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Monday, September 27, 2010

MIG Welding: How Hard Can It Be?

There is a new tool in the shop. A MIG welder. Even though this boat is fiberglass, there are a number of things I can think of where this welder will come in handy (brackets, braces, mounts, etc). In addition to a few projects around the house. I don't know why, but I have always had this notion that welding is a "black magic" sort of skill. Maybe its because I had always heard that it takes a lot of experience to be "really good" at it. But that can be said for just about any skill, right? So, if it just requires some time, how hard can it be?

This unit is a 220V Lincoln Electric 180 HD. New, I got on eBay for a reasonable price. Supposedly it can weld aluminum and stainless with some extra added accessories (a spool gun for one). Research on the internet says that, for welding stainless, TIG welding is preferred if you want the finish welds to look good, otherwise MIG works ok. But I report that having no experience of my own, yet. Depending on how this goes, maybe we will look into TIG welding later.

To help get our feet wet (!figuratively speaking of course!), we are taking an "intro to welding" course at the local community college over the next few weeks. Should be fun. I expect we will have a bunch of "unplanned" metal art coming from our garage over the next few months LOL.

Thursday, September 23, 2010

More Thru-Hulls

Two more. One is the forward head sink/shower sump discharge. Just above the waterline. The other is the raw water intake, located in the engine room, next to one of the cockpit drain thru-hulls. I have decided to go with a seachest for the distribution of raw-water to the relevant systems. The sea-chest is currently under design, but I have at least decided WHERE it will be, therefore, the thru-hull can go in. Only one more thru-hull to install under the waterline. That will be the holding tank waste dicharge. I wont do that one until I am ready to install the septic system.


Monday, September 20, 2010

More Deck Hardware: Padeyes for the Runners

Just in, before the soon-to-be permanent rainy season sets in. Beefy padeyes from Schaefer Marine. Cast 316 stainless steel, 8000lb safe working load.  Two of them, port and starboard. These are where the running backstay (often called runners) will attach. Some original Westsails had these padeyes mounted to the deck. I opted to move them up onto the inside of the bulwark. Thus converting them from nasty toe-stubbers to somewhat more desirable ankle-biters. Backed with quarter inch threaded aluminum plate.


Friday, September 17, 2010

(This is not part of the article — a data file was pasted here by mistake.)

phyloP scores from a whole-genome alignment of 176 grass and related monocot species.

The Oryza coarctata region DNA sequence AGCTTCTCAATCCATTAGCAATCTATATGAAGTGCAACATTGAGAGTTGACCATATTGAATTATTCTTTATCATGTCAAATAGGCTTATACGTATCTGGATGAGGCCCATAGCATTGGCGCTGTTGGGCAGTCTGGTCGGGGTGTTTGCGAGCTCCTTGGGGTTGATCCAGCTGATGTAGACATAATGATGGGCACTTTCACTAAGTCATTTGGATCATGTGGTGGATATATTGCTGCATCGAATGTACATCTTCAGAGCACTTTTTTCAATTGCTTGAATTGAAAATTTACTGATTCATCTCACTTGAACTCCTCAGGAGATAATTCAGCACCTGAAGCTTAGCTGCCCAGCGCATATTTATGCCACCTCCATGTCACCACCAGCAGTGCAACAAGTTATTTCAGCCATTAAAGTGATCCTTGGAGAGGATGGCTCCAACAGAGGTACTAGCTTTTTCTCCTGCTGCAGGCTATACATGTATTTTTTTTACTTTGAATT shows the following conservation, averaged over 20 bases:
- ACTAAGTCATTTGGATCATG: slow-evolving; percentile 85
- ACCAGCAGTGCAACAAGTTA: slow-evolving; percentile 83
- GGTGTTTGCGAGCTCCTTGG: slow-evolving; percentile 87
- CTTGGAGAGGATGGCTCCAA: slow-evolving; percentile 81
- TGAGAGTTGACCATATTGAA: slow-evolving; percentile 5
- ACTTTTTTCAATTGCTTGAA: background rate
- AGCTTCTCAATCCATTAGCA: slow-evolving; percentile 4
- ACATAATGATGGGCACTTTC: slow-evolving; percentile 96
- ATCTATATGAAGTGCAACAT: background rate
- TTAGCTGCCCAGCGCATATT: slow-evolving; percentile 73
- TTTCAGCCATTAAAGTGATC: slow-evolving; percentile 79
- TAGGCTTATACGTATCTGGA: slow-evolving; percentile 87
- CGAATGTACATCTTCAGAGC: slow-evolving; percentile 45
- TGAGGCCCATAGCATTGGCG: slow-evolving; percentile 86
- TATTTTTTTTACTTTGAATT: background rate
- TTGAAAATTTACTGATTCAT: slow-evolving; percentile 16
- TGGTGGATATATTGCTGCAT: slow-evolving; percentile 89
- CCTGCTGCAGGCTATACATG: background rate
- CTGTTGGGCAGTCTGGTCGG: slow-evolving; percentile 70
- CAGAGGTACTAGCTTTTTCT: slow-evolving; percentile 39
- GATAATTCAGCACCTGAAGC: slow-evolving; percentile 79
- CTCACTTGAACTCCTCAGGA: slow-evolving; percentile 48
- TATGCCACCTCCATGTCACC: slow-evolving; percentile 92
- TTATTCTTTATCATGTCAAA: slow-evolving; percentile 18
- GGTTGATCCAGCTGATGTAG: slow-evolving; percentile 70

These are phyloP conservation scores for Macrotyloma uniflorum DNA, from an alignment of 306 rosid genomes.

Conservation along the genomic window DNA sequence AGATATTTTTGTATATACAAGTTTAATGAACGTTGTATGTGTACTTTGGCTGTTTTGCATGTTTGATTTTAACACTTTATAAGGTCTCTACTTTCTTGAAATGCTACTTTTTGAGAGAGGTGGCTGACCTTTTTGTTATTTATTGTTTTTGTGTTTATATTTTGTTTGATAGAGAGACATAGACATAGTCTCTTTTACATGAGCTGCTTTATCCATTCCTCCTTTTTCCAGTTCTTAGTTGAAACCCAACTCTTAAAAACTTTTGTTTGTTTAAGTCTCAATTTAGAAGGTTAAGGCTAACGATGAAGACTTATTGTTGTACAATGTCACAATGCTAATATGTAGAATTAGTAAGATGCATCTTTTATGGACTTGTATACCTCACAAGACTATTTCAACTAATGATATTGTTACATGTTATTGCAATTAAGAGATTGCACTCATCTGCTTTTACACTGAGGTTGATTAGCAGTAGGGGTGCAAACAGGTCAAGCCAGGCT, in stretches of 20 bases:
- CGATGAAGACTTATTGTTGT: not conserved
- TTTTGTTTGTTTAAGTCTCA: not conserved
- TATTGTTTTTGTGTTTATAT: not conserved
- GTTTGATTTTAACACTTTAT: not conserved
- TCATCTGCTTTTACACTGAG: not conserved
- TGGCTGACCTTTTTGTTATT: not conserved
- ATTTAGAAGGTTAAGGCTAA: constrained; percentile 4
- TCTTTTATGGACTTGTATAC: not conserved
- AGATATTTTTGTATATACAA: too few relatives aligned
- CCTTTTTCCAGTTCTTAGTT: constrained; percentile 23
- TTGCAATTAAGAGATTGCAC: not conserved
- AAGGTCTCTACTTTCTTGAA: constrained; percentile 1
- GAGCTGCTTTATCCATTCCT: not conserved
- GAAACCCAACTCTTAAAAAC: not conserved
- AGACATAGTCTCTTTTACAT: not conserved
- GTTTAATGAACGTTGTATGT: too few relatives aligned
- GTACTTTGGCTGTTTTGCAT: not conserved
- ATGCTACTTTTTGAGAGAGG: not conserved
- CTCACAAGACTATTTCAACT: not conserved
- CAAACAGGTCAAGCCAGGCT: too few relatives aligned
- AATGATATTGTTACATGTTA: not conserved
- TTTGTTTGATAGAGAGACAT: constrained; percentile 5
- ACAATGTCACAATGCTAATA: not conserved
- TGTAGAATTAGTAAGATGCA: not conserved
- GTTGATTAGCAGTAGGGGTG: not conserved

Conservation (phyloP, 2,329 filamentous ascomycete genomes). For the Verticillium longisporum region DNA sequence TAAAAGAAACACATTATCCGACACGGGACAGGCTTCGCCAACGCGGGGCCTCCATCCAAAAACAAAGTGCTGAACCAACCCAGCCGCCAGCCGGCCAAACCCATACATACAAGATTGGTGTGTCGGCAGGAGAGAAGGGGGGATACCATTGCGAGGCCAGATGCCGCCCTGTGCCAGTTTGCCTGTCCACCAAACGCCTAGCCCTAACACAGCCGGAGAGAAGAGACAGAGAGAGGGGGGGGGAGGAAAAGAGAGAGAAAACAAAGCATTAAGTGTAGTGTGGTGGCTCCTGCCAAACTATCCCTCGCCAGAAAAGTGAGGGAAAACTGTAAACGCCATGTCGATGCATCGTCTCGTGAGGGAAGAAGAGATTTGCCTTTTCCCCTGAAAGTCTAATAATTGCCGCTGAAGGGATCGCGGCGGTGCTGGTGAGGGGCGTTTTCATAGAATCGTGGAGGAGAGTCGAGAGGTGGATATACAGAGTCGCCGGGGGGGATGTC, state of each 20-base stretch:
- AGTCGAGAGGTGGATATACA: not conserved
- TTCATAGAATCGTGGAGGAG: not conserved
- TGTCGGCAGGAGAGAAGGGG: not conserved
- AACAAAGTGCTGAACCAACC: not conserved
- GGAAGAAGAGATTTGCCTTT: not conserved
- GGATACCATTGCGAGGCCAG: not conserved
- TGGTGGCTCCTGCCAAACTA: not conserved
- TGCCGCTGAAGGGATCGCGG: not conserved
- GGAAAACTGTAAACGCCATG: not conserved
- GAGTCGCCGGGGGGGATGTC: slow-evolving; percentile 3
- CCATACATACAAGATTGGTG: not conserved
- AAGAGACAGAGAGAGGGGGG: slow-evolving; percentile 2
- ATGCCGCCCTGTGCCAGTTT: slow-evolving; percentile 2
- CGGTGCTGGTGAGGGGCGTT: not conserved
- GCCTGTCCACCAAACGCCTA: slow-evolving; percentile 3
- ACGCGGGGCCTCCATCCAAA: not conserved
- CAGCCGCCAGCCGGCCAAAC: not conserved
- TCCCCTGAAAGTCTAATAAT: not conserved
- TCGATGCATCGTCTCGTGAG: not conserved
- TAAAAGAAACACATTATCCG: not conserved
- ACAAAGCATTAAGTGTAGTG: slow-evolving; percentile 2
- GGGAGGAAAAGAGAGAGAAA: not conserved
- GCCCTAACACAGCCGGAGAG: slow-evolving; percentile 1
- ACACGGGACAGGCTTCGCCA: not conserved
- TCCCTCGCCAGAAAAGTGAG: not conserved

Forward Cleats are IN!

Folding, spring loaded, popup cleats from Accon Marine. Admittedly, I am not that fond of the look. But the choice was function over form. I was originally considering the ABI hawsecleats, but ABI shut its doors when the economy tanked. I managed to get the last pair of their standard cast stainless steel hawsepipes, figuring I would put a standard herreshoff style cleat next to them. Then I came across these and thought: Hey! How many times, when sailing, have we had the jib sheet give way from the winch and had the wind flog the sheet until it gets snagged on the bow cleat? Thus, requiring a trip from the cockpit to the bow to unfoul?  It has happened to us a number of times. PITA I tell you. Especially when it is really windy and wavy (the most likely conditions when the jib sheet will foul of course).

Some of you out there will balk and say "Hey, that is a moving part! Moving parts will fail!" Yes, that is true. All I can say is that these are beefy. The primary parts are cast 316 stainless steel. The horn part appears solid. I figure if these don't work out I can always install a standard cleat later.

Installed with a 3/8 inch aluminum backing plate. Threaded of course, such that it can be removed by one person, with one tool. To make those future paint jobs easy.






Saturday, September 11, 2010

Autumn Cometh

Fall is here. Maybe not "officially" (when that is I am not sure), but it is here. You can tell by the angle of the sun in the late afternoon, the sky is getting darker earlier, and there is that familiar "smell" of autumn. The year so far has been a tough one. Lots of ups and downs on many fronts: family, friends, jobs, vacations, etc. Strangely, as erratic as the boat project has seemed in the past, this year it has been the one of the more constant bits of life. Kind of like a well set anchor, if you'll pardon the pun.

Fall has typically been a "slow" time for the boat project, what with colder wet weather and all that. But focus is shifting to completing the interior. With the deck bonded, chain plates and deck lockers installed, much work can now be done regardless of what mother nature is doing outside.

So, I am determined to make fall as busy as possible. Particularly, get as much done on the inside, so I can be ready to attack the outside come the dry weather next year. Keep your fingers crossed for me and keep watching this space.